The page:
Ottobock - Helping patients get microprocessor knees
Microprocessor knees give people with above the knee amputation far greater stability and efficiency in their movement. Ottobock are one of the world’s leading producers of microprocessor knees. PB Consulting worked with Ottobock to ensure that NHS England gave patients access to this life changing technology through the specialised commissioning process. Following the campaign, NHS England now have a commissioning policy that gives widespread access to microprocessor knees. The campaign developed political support for patient access to innovative technology by highlighting their benefits versus the standard technology.
Microprocessor knees are cutting edge technology that allow amputees to do more, walk further and more often. There are many mechanical knees available to patients in the UK and all use a mechanical hinge to replace a knee joint. Microprocessor knees use sensors and intricate software to create a natural gait for patients that other types of knees do not, allowing for increased movement and activity that other models cannot offer.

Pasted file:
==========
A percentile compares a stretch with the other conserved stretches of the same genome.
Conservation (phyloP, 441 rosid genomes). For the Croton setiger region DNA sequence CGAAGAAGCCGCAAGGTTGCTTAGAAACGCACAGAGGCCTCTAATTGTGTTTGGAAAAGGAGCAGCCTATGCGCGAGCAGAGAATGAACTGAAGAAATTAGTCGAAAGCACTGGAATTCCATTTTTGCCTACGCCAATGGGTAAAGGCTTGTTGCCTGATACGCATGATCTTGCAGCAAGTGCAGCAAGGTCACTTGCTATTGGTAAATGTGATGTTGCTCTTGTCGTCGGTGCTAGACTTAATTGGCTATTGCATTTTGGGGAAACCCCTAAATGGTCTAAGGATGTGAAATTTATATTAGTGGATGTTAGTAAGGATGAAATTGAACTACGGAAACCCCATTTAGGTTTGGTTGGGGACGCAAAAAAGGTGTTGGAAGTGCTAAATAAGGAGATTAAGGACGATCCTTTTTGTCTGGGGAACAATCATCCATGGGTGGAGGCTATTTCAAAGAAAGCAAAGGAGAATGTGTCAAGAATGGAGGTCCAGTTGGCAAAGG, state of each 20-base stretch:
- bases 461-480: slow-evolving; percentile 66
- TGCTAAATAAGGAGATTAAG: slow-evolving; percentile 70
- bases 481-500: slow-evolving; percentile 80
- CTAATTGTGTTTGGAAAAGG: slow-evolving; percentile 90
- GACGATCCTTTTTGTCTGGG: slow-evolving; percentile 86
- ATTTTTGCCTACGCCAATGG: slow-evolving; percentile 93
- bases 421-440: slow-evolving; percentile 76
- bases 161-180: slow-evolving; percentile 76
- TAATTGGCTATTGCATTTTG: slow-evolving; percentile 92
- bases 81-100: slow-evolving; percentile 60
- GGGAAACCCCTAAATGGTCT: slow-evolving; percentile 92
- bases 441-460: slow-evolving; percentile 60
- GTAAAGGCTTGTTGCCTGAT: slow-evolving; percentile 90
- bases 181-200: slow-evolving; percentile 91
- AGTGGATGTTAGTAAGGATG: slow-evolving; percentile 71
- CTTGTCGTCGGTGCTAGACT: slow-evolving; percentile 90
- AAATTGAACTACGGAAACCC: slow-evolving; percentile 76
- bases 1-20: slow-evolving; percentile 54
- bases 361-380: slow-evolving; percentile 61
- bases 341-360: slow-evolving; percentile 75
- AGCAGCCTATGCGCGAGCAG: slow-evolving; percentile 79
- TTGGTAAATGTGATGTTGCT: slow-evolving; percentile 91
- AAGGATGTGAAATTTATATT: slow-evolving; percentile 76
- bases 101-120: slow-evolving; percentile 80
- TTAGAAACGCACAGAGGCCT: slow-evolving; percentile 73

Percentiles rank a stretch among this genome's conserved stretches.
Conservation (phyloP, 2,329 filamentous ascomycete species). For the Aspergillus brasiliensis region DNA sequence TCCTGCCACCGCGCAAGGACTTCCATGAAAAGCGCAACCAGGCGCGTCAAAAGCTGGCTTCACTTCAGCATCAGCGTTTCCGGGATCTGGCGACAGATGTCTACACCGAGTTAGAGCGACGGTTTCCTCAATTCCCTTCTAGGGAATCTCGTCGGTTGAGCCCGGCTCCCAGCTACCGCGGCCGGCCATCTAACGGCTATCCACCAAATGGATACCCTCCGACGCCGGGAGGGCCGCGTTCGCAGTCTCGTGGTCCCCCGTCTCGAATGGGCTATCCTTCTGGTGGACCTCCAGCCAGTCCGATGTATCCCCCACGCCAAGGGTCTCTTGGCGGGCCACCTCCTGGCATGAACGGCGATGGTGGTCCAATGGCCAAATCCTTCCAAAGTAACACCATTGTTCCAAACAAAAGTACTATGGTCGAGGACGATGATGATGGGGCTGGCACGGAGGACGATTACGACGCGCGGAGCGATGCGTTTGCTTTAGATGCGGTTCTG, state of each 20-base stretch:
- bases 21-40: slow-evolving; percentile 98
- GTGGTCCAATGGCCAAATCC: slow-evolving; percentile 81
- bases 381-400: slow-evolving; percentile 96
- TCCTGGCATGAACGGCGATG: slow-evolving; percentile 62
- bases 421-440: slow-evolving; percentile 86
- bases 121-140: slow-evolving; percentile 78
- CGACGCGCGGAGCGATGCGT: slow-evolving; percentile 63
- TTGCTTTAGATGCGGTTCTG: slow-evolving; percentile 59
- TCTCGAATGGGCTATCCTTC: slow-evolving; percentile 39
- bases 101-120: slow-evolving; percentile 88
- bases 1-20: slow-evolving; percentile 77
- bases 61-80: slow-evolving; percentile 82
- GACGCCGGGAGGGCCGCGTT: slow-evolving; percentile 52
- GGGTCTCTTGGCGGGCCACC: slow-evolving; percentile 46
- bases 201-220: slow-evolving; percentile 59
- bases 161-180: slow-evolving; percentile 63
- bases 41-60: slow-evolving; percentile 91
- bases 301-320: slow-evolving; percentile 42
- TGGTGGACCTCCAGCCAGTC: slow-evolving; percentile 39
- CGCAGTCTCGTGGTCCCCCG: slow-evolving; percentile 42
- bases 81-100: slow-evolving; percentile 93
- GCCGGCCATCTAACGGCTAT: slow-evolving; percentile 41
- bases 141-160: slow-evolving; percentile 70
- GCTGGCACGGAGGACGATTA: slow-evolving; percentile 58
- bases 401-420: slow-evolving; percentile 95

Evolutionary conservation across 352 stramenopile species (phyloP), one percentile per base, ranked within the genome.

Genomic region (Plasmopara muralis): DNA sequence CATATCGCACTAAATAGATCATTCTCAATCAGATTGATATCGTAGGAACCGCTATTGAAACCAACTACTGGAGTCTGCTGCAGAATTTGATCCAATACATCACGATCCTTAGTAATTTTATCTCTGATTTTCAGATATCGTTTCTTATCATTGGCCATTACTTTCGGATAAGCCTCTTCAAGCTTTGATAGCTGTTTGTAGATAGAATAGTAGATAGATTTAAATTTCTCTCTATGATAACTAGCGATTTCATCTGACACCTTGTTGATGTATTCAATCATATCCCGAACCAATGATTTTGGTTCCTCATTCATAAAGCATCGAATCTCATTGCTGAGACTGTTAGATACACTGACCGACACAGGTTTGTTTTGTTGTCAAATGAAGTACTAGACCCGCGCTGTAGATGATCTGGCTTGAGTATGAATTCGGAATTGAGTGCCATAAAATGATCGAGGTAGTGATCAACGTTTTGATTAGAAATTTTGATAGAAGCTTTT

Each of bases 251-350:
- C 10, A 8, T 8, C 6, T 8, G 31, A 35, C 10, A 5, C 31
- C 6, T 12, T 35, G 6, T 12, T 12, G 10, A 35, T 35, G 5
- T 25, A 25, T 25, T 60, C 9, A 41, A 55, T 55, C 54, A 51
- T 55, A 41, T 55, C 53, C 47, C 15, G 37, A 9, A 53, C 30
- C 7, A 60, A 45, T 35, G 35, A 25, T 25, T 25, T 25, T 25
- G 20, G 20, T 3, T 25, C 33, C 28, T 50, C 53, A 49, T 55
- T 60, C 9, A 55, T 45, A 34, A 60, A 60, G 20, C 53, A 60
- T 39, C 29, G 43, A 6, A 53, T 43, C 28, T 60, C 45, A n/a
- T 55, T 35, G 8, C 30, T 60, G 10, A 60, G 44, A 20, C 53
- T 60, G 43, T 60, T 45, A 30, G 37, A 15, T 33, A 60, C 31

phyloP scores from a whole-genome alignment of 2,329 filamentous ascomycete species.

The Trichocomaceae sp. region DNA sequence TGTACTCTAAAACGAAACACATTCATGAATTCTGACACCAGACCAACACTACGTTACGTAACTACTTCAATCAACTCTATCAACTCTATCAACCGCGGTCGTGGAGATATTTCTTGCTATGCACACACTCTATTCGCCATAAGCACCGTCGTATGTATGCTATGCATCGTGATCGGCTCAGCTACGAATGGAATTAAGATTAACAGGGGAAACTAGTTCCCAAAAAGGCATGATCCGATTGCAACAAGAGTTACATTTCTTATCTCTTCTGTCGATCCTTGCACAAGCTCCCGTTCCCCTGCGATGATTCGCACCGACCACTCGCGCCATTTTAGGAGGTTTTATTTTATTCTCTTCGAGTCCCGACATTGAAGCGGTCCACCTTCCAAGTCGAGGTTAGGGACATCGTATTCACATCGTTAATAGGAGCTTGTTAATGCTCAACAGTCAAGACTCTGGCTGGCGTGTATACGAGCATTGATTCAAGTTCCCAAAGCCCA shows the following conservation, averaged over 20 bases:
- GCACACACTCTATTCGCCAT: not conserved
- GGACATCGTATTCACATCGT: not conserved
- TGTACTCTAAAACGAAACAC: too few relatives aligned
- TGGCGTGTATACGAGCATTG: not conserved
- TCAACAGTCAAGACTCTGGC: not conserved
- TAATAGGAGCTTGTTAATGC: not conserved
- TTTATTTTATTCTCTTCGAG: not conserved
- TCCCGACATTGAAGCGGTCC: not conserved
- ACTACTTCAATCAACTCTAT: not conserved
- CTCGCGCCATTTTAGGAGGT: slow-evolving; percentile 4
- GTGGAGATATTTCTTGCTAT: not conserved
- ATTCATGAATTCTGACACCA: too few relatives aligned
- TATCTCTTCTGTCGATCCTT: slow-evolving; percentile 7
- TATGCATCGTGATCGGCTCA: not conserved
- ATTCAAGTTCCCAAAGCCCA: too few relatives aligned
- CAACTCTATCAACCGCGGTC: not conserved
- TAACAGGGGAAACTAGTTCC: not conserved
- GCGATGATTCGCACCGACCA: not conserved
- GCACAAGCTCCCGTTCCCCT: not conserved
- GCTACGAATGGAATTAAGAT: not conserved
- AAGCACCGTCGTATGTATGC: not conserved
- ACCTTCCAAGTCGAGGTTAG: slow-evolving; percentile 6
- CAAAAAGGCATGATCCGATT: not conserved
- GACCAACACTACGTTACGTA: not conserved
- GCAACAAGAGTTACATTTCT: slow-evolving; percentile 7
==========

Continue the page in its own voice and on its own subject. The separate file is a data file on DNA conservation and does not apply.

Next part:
Despite the effectiveness of the knees, NHS England consistently delayed the commissioning of the knees for non-military patients by limiting them to individual funding requests. This drastically limited the lives of above-knee amputees, holding them back from living full lives; being able to work, exercise, things most people take for granted. This decision lead to the partnership of PB Consulting and Ottobock.
What We Did
PBC worked with Ottobock to deliver a coalition of support that was calling for patient access to microprocessor knees. This involved reaching out to patient groups such as the Cross Party Limb Loss Group and Blesma. Working alongside patient groups helped ensure that a clear message was sent to Government, NHS, and the press. Delivering parliamentary support was critical to ensuring microprocessor knees received prioritisation. PBC identified a group of influential parliamentarians and shared information about the benefits of the technology and why patients should get routine access. Through a series of roundtables, a Parliamentary reception, and one-on-one meetings, a group of committed Parliamentary champions was formed. These champions supported the campaign by raising questions for the Government, tabling Early Day Motions, and speaking with NHS England regarding the commissioning process.